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DICT downplays data compromise

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By Ashley Erika O. Jose,Reporter

THE DEPARTMENT of Information and Communications Technology (DICT) on Wednesday downplayed the recent data breach involving its own system, but experts raised alarms about the state’s weak cyberdefense.

“The extent of this recent breach, it is not that big,” Information and Communications Technology Assistant Secretary Renato A. Paraiso told a virtual news briefing. “There is very little information that was integrated into that system.”

On Tuesday, DICT said its Disaster Risk Reduction and Management Division (DRRM) portal and systems had been compromised.

The hacked portal was not connected to the agency’s central system, and it has since regained control of the portal, Mr. Paraiso said, adding that it was designed and built with fewer firewalls for easier access.

Ronald B. Gustilo, national campaigner for Digital Pinoys, said the data breach affecting the agency is alarming and could invite more hacking attempts.

“The recent data breach affecting no less than the DICT is alarming, and no excuse from the DICT will be acceptable,” he said in a Viber message. “This is regardless of whether the system is connected to their main system.”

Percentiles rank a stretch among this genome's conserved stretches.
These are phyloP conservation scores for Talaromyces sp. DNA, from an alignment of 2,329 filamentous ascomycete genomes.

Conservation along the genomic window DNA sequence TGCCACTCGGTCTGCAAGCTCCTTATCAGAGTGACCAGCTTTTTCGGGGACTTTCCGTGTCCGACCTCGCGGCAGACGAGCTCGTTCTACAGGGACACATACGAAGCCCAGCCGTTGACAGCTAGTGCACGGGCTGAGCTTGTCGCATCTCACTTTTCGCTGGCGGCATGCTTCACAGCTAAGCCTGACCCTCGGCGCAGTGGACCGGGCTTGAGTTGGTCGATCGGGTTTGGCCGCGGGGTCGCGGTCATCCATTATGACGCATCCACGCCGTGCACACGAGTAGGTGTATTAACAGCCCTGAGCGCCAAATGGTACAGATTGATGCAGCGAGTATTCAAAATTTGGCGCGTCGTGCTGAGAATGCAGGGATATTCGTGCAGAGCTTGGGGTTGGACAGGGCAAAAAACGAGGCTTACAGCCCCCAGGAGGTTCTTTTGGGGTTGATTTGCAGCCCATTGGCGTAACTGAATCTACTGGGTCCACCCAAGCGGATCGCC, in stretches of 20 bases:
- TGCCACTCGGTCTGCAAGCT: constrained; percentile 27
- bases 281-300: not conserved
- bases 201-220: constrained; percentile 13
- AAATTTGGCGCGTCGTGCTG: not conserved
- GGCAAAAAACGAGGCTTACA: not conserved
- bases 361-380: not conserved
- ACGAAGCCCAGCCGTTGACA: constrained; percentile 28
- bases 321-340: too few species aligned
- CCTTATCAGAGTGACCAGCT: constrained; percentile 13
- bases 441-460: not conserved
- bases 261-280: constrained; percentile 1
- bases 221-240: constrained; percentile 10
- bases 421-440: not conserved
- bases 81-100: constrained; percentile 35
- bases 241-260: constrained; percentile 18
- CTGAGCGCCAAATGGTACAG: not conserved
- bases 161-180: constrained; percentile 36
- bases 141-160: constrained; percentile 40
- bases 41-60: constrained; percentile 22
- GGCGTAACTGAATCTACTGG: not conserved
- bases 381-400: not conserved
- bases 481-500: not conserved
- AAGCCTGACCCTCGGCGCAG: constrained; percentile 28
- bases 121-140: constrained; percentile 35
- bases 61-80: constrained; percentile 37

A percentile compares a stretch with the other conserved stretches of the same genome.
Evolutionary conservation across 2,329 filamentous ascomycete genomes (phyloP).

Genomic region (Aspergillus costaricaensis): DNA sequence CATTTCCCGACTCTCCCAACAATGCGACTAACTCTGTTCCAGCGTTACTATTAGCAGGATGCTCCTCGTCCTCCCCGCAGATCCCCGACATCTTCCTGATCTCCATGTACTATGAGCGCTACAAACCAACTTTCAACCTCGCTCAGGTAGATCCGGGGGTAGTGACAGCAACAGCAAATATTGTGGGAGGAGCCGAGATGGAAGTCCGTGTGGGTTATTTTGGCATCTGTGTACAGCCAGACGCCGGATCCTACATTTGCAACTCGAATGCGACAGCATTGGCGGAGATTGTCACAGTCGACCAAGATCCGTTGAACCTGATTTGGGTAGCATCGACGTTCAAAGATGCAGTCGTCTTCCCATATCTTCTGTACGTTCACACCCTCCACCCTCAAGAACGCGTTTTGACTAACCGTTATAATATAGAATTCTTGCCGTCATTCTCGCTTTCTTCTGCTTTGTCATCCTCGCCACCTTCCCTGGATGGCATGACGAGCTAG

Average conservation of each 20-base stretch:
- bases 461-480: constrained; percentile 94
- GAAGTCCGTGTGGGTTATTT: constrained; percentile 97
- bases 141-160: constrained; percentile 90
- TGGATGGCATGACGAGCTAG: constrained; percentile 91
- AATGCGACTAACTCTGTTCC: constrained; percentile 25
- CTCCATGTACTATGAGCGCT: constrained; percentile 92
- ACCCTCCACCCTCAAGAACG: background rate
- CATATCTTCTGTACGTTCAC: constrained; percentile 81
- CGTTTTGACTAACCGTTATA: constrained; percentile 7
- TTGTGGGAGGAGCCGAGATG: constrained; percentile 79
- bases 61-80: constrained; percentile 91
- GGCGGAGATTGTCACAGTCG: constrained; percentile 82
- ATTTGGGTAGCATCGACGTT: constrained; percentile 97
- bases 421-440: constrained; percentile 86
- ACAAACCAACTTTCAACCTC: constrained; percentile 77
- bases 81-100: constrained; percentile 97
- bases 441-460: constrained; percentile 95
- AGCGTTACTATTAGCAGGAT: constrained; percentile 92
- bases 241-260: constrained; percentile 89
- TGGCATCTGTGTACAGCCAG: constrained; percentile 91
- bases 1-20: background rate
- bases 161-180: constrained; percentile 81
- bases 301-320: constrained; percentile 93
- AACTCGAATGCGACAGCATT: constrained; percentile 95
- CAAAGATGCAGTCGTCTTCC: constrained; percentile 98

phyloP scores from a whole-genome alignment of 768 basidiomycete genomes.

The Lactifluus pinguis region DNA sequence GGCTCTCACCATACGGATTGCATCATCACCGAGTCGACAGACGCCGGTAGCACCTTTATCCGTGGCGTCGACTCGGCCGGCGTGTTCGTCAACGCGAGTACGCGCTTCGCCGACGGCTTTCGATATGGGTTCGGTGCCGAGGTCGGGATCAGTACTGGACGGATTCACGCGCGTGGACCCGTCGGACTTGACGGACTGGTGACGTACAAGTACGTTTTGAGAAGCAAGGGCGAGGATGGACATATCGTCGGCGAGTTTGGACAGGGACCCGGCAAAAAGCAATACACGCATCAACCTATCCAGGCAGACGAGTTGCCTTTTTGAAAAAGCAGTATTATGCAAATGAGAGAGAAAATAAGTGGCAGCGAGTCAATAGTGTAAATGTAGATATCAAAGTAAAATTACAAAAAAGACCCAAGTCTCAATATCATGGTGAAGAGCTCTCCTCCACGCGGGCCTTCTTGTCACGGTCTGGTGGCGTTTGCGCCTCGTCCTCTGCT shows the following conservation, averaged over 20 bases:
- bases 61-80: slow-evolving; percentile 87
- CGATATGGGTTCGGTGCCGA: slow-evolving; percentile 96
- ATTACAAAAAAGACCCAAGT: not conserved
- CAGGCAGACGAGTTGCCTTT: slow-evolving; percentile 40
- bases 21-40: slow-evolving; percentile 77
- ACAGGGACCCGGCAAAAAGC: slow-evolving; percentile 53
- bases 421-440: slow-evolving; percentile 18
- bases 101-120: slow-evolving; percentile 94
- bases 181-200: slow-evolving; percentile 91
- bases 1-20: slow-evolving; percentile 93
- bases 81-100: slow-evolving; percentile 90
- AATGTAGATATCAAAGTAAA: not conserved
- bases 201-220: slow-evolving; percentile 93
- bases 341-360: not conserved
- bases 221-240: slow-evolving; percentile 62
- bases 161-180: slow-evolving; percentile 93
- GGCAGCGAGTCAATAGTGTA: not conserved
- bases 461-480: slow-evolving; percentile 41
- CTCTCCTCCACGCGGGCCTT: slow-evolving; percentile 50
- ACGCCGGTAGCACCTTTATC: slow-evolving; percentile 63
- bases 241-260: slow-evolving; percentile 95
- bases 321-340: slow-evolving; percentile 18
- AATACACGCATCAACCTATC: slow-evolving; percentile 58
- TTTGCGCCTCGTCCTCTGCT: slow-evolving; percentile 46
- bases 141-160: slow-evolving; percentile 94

The DICT said the threat actor behind the breach is “ph1ns,” the same hacker who also claimed responsibility for the data breach of the Philippine National Police (PNP) and  Maritime Industry Authority websites.

“This message is another opportunity for DICT and the Philippine government to learn and take cybersecurity seriously,” ph1ns said. “You’re my buddy, DICT. I’ll be back.”

Sam Jacoba, founding president of the National Association of Data Protection Officers of the Philippines, said the Philippines might suffer the same fate as Indonesia, which is now experiencing a government system-wide ransomware attack.

The Indonesian government has ordered an audit of data centers after ransomware cyberattacks on more than 200 public agencies after it refused to pay $8 million, Reuters reported.

“If the government does not hasten the full implementation of the National Cybersecurity Plan,” Mr. Jacoba said. “The attack on the Indonesian government should be more than a wake-up call for the DICT to ask for full support from the President.”

The National Cybersecurity Plan is the country’s blueprint to ensure a safe cyberlandscape. It provides policy direction to ensure a safe cyberspace and digital infrastructure.

“The DICT may consider the attack on its DRRM Division as minor, but big things can start from small incidents,” Mr. Jacoba said. “If they need more cybersecurity personnel, the DICT can ask for assistance from private sector organizations to augment their teams.”

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